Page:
Like all trailblazers, Jacob Banks defies any and all boundaries. His ear-catching signature sound remains equally steeped in the swing of R&B, the grit of rock ‘n’ roll, the gusto of hip-hop, and the power of pop. “I don’t just play one genre or stand for one sound. I’m a macrocosm of many things and experiences, and I want to share all of these with people” says Jacob.
New album ‘Lies About The War’ is due to be independently released later this year via Jacob’s own label ‘Nobody Records’. Discussing lead single ‘Just When I Thought’, released in March 2022, Jacob said,“with everything happening in the world over the last 2 years or so, I consistently found myself in a space that I felt powerless. Feeling this level of powerlessness was a new feeling but in a way I found a new type of power is the understanding that what’s for me will always be for me if I stay ready. It’s a story of two parts, my rebellion to the feeling and my surrender to the feeling”.
On his 2021 EP For My Friends (Interscope/Polydor Records) – more than ever – Banks wanted to keep people company. Returning from the road as society went into lockdown in the top of 2020, he sequestered himself at his place in London and created and recorded at home under the watchful eye of his two cats, working with longtime collaborator Sillkey through the wire as well as Jonah Christian in Los Angeles and Dani Young in Australia. The EP received widespread acclaim from the likes of CLASH, Notion, The Line of Best Fit and Trench with individual singles tackling various themes. Lead single ‘Parade’ was inspired by the unrest Banks felt upon attending a Black Lives Matter protest and dropped with an epic music video starring Kojey Radical.
Introducing a boundless approach, Jacob’s debut album, The Village was released in two parts – Chapters 1 and 2 – in order to allow listeners time to live with each song, emotion, and movement. Thematically, they represent different sides of a dynamic whole. Chapter 1 celebrates his childhood in Africa, while Chapter 2 focuses on his life in the UK and America.
Jacob explains, “Every time I write, I give so much of my soul and life away. I wanted to slow it down and give fans a chance to actually live with the music. Even if the first half is out, I can be in the studio and keep pushing myself on the second. The first chapter is the African side. The second chapter is the Western side. It represents my life.”
Born in Nigeria, he moved to Birmingham, UK at 13 where he embraced music. In order to impress his mates, Jacob would write and perform songs. In turn, they encouraged him to record. “I was happy to sing in my bathroom alone in Coventry,” he admits. “I didn’t want to be an artist, but my friends kept pushing me. The first couple of times I went to the studio were because my friends wanted my songs on CD, so they could listen to them in the car! That’s the only reason I initially started recording music.”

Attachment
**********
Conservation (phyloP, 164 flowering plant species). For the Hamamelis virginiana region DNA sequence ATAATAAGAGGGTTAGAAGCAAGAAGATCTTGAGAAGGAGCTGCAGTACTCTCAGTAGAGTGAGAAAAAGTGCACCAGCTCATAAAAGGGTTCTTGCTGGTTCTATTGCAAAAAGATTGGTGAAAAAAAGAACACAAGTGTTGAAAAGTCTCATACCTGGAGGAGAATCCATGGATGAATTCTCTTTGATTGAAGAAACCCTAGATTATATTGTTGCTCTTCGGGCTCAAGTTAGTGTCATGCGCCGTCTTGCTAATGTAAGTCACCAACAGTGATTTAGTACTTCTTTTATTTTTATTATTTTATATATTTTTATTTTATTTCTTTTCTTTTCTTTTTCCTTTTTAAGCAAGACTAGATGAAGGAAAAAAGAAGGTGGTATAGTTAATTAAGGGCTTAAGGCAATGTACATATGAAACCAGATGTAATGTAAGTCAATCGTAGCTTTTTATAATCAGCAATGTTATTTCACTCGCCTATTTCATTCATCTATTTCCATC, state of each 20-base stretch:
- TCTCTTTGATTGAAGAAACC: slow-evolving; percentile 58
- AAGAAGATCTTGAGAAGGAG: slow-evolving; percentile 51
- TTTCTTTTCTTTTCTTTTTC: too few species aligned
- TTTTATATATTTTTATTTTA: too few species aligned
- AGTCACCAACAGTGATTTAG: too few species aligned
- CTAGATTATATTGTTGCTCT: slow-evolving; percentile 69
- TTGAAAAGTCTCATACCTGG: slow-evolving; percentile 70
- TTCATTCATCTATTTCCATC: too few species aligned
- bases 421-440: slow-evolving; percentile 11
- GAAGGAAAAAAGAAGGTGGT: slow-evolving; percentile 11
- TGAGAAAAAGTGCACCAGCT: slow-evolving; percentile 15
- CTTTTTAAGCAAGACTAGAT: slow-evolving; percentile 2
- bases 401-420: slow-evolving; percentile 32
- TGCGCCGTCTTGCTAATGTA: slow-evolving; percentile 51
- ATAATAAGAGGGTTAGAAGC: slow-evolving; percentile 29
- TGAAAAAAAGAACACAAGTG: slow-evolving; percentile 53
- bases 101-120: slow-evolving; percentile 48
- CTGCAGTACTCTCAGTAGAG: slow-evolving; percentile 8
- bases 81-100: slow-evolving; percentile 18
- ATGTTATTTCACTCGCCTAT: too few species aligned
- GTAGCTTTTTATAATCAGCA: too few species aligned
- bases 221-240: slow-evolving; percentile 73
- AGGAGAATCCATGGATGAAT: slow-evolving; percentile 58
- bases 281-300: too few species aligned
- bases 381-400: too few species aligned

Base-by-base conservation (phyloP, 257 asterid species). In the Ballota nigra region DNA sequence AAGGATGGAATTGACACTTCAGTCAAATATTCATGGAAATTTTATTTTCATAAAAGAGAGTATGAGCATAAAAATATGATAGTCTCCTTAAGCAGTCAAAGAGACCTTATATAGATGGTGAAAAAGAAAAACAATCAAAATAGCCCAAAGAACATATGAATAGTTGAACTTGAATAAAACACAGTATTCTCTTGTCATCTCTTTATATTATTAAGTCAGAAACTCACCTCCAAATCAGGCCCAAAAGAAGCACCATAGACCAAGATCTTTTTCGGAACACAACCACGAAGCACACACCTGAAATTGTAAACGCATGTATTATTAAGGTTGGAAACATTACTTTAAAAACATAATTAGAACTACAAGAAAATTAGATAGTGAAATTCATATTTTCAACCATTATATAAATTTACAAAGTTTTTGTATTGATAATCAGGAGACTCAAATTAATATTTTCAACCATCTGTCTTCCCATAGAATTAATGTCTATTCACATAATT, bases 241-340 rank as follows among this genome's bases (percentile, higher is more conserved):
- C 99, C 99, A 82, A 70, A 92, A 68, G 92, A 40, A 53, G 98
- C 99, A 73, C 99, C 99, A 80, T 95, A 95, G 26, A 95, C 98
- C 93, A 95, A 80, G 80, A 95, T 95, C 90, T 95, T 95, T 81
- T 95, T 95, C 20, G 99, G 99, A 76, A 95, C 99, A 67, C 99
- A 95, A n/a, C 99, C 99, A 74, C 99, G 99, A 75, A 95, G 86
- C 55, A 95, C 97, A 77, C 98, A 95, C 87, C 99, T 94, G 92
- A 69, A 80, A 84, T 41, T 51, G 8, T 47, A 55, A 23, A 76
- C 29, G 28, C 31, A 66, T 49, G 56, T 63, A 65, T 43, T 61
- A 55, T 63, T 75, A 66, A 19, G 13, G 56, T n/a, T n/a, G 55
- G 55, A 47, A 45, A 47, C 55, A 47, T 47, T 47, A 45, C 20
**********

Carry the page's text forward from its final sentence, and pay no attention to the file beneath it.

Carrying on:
However, it was John Mayer’s “Slow Dancing in a Burning Room” that encouraged him to take the next step and go deeper. The song’s bluesy crawl illuminated a level of self-expression Jacob yearned to achieve. “I was craving an outlet to express myself,” he recalls. “John Mayer could express himself. I wanted the same freedom he had.”
In between attending Coventry University, Jacob hit the open mic circuit. He cut his teeth at countless impromptu gigs, and the apathetic nature of these shows would deeply inform and inspire his intense and invigorating performance style. “It taught me how to earn a crowd’s attention,” he admits. “When you’re performing at an open mic, people don’t give a shit. If they can have a laugh at your expense, they will. So, you have to catch their attention quickly. That’s what I learned. I don’t get nervous on stage because those were the hardest performances. I also found out, ‘Less is more.’ The simpler the song, the more audiences were into it. If I told the truth, they would fuck with it.”
Jacob released two independent EPs prior to The Village —The Monologue and The Paradox— and made his debut on Interscope/Polydor with The Boy Who Cried Freedom EP. Track “Unknown (To You)” has been streamed over 45 million times on Spotify alone, and his music has been raved about by everyone from The FADER to Vogue, with Time recognizing “Chainsmoking” as one of the “Best Songs of 2017 So Far.”
A far cry from the open mic circuit he hit during his university years, Jacob has played major venues across the UK supporting the likes of Alicia Keys, Sam Smith, and Emeli Sandé on tour. “By touring with them, I learned how to pace a show,” he remarks. “If I’m singing my ass off, I now conserve my energy on the next song. It’s strategic. It’s like doing a marathon. I do that because of those tours.” Jacob has collaborated on songs with the likes of Grace Carter, Seinabo Sey and Ghetts.
His presence has captivated audiences at numerous festivals. The New York Times named him among “12 Notable Acts at SXSW,” and he’s graced the stages of Coachella, Lollapalooza, Austin City Limits, Latitude, The Meadows, and more. Jacob has also delivered standout sets on television shows such as Jimmy Kimmel LIVE!, The Ellen DeGeneres Show and Later… with Jools Holland. Not to mention, he landed music in The Equalizer 2, Lucifer, Suits, and Game of Thrones, to name a few.